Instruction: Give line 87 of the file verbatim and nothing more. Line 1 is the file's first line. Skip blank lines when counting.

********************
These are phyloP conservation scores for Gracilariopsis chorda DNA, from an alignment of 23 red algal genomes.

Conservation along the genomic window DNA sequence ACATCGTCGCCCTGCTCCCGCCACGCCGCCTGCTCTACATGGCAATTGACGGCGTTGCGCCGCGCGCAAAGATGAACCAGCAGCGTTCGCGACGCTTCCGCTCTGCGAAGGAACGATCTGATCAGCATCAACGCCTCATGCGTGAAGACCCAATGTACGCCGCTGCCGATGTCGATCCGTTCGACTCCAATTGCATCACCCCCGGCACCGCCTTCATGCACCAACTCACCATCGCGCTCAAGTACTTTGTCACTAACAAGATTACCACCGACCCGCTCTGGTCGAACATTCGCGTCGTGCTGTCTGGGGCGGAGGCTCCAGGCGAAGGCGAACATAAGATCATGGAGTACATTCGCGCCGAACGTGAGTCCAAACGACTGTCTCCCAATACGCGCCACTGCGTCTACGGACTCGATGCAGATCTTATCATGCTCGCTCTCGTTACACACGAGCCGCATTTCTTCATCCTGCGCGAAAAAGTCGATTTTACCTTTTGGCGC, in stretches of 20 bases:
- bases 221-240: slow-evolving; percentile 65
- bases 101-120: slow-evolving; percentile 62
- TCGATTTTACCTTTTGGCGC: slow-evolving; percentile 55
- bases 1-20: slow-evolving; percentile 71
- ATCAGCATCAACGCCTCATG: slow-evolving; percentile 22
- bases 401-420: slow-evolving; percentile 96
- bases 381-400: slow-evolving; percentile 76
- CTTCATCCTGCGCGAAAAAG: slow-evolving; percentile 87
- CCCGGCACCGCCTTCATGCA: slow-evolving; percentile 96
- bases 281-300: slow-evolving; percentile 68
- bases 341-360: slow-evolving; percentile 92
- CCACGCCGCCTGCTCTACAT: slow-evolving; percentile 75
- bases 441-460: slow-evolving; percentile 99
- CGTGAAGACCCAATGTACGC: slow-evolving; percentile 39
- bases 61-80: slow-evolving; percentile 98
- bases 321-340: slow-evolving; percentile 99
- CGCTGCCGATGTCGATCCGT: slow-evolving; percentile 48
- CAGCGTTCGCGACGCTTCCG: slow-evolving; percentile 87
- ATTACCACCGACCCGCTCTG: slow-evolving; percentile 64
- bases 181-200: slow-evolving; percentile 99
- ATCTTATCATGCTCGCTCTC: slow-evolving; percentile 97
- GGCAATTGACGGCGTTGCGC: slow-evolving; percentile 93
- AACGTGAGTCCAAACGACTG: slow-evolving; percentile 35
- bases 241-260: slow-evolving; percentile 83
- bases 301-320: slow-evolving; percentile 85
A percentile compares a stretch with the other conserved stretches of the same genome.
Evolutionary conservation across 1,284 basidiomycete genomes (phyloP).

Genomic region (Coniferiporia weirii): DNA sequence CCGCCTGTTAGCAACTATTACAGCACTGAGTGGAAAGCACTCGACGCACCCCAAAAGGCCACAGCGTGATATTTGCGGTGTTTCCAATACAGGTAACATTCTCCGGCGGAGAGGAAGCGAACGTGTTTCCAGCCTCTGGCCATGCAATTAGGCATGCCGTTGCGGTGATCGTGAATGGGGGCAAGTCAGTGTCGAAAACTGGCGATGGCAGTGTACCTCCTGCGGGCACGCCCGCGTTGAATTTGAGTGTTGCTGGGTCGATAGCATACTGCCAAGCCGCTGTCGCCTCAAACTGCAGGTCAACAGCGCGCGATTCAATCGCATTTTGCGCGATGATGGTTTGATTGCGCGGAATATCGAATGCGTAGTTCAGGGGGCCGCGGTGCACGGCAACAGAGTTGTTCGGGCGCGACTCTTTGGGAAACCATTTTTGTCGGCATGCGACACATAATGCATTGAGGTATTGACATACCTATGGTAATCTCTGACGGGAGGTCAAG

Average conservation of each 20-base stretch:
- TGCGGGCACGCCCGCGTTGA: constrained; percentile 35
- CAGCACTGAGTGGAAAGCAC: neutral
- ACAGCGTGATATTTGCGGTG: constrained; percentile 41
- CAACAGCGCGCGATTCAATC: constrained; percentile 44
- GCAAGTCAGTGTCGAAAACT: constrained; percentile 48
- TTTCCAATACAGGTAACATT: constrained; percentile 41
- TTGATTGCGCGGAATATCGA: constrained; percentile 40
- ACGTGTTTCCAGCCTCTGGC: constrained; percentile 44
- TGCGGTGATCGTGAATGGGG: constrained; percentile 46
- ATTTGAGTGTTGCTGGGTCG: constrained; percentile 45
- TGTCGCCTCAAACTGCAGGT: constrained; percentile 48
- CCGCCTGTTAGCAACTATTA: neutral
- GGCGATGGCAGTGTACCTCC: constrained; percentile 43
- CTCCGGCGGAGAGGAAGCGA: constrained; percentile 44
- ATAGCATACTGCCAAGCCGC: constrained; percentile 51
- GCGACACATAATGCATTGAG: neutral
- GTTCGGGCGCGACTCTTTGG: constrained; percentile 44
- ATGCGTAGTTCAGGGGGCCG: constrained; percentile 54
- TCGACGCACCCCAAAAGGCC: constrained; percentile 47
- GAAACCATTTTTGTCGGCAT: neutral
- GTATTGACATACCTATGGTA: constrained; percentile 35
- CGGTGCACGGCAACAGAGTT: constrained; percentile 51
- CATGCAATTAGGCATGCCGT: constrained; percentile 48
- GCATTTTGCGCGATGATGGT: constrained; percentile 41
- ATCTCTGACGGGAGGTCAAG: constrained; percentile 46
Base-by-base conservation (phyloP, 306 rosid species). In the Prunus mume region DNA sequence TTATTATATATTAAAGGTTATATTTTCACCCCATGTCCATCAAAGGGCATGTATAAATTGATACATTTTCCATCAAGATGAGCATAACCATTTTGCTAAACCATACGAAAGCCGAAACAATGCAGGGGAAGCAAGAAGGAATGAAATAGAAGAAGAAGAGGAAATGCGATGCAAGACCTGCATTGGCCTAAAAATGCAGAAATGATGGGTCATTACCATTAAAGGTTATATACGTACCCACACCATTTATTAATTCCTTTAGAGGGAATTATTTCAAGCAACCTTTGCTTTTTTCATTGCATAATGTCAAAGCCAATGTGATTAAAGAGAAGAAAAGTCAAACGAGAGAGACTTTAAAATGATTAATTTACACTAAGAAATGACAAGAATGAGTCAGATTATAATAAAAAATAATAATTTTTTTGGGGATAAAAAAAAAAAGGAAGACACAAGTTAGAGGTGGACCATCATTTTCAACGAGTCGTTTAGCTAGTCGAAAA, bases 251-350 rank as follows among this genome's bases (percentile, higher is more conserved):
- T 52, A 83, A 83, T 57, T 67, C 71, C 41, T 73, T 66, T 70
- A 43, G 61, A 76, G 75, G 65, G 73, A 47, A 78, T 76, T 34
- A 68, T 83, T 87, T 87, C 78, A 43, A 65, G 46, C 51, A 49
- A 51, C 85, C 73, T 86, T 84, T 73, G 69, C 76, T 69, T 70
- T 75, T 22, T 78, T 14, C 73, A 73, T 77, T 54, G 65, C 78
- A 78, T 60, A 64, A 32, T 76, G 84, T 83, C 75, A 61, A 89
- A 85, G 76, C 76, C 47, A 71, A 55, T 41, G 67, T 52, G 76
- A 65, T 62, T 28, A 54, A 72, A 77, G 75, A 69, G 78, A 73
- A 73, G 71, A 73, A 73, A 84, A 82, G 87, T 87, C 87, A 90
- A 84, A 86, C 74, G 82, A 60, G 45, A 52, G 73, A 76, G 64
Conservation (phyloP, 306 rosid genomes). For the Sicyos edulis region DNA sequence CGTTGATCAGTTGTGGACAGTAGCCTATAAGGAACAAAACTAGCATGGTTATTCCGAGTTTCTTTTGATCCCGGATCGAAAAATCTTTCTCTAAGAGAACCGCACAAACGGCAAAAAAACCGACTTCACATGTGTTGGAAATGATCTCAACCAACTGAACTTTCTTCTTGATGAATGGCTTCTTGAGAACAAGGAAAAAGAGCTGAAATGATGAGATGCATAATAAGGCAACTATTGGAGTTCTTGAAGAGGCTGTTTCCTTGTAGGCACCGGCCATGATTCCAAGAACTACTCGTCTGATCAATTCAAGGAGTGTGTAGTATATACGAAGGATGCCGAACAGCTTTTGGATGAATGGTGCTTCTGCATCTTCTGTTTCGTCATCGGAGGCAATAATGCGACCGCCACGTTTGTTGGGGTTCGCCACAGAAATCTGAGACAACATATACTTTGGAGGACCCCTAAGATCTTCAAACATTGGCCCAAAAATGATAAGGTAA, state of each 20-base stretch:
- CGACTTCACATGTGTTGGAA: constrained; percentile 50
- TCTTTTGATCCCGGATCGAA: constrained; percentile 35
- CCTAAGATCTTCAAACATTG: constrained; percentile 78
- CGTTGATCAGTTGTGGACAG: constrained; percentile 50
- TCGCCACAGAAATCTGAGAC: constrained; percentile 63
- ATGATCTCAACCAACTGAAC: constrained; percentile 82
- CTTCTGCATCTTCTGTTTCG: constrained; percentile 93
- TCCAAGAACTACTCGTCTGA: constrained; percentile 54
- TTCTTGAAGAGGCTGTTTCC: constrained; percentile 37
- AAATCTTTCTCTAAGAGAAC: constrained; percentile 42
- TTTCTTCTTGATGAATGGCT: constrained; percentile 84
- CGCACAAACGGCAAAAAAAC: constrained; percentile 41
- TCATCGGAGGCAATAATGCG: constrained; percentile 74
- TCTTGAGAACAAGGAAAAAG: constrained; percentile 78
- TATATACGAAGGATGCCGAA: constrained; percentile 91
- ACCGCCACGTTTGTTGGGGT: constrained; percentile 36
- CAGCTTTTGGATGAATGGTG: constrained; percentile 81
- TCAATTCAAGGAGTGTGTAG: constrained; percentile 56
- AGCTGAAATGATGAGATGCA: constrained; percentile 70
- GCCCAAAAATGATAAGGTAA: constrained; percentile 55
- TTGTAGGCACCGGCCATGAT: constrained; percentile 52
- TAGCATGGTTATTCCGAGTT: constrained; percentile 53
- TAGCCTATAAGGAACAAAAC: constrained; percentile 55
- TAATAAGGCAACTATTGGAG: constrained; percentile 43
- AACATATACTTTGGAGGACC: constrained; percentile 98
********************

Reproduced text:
- AGCTGAAATGATGAGATGCA: constrained; percentile 70